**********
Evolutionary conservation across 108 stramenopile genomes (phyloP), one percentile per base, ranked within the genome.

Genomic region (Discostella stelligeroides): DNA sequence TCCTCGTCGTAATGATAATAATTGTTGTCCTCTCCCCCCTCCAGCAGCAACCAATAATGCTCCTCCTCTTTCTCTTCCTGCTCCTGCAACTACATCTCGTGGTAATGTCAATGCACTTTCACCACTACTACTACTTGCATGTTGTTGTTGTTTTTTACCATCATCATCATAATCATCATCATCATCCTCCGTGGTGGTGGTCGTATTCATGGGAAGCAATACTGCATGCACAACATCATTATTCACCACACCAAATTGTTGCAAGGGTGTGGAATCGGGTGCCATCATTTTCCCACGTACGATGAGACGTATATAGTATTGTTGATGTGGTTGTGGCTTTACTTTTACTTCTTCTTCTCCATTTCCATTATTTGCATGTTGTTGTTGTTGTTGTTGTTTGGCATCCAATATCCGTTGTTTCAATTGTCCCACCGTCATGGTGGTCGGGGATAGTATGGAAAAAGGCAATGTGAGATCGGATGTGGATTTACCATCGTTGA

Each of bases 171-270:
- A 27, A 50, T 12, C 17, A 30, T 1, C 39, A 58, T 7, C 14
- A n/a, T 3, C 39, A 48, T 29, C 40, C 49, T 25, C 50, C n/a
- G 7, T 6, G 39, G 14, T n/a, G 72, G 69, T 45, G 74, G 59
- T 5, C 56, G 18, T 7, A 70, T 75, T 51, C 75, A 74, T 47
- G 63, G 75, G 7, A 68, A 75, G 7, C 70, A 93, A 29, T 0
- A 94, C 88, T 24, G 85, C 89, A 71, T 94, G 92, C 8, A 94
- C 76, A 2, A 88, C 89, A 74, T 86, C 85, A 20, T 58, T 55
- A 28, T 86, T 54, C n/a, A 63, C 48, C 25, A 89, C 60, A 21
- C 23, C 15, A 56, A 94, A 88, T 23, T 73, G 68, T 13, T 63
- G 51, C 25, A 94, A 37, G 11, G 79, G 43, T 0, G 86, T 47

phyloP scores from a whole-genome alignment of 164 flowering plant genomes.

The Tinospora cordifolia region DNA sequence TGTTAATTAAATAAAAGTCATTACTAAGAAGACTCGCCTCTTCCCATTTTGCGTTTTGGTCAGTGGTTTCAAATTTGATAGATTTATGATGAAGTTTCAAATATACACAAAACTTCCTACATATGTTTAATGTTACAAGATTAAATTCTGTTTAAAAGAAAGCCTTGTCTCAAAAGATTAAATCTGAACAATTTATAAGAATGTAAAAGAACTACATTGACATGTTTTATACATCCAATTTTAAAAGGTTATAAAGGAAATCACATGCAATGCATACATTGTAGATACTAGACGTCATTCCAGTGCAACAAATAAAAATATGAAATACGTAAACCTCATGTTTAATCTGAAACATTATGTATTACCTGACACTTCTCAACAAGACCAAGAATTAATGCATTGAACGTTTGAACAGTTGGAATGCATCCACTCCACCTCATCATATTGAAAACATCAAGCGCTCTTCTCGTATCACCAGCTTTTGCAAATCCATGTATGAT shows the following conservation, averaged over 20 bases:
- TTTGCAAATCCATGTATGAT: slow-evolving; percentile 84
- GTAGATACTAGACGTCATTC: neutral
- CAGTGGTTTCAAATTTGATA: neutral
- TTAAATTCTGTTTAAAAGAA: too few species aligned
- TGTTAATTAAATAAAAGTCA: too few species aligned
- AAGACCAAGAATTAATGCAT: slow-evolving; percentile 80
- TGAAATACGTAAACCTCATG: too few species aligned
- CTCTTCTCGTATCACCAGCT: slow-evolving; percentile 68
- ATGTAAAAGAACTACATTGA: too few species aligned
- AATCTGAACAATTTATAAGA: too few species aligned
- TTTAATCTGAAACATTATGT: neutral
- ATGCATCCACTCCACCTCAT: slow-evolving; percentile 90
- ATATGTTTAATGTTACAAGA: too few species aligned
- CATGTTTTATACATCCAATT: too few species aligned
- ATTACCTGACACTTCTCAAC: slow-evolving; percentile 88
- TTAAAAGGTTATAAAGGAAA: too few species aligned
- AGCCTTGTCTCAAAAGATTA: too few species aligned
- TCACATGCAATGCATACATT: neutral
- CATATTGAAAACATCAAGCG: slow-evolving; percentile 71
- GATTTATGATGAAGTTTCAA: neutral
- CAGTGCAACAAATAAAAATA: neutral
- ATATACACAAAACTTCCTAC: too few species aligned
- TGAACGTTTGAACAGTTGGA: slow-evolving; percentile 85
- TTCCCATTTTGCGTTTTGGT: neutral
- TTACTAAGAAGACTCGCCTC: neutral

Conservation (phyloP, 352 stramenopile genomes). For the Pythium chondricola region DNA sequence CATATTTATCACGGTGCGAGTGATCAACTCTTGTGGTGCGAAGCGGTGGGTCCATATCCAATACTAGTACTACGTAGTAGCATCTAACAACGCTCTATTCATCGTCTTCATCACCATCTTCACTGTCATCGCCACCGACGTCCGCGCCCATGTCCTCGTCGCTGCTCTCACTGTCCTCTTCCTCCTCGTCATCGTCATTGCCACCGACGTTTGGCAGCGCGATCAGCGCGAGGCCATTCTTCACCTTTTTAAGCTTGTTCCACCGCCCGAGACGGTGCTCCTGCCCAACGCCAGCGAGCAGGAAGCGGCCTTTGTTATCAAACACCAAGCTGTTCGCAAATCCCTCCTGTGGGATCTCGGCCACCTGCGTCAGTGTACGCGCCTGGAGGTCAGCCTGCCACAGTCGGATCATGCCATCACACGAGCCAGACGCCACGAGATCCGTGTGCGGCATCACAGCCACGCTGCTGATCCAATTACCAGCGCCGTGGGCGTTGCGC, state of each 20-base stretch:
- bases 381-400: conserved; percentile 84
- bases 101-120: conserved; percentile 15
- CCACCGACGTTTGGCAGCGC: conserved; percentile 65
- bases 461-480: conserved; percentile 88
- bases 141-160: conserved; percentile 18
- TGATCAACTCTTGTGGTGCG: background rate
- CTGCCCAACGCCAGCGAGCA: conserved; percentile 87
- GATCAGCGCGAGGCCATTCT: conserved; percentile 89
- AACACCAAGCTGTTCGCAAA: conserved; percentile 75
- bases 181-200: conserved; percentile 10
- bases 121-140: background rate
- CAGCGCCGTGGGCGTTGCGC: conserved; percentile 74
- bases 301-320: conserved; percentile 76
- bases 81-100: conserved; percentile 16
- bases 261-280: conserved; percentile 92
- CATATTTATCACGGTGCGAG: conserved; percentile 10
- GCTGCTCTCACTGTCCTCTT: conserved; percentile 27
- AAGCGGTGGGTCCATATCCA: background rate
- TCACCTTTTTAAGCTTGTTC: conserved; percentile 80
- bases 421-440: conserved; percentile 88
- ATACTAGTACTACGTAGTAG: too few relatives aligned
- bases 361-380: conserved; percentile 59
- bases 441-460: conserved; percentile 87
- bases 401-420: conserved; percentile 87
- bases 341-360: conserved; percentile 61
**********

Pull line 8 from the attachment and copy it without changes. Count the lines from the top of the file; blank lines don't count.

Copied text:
- G 63, G 75, G 7, A 68, A 75, G 7, C 70, A 93, A 29, T 0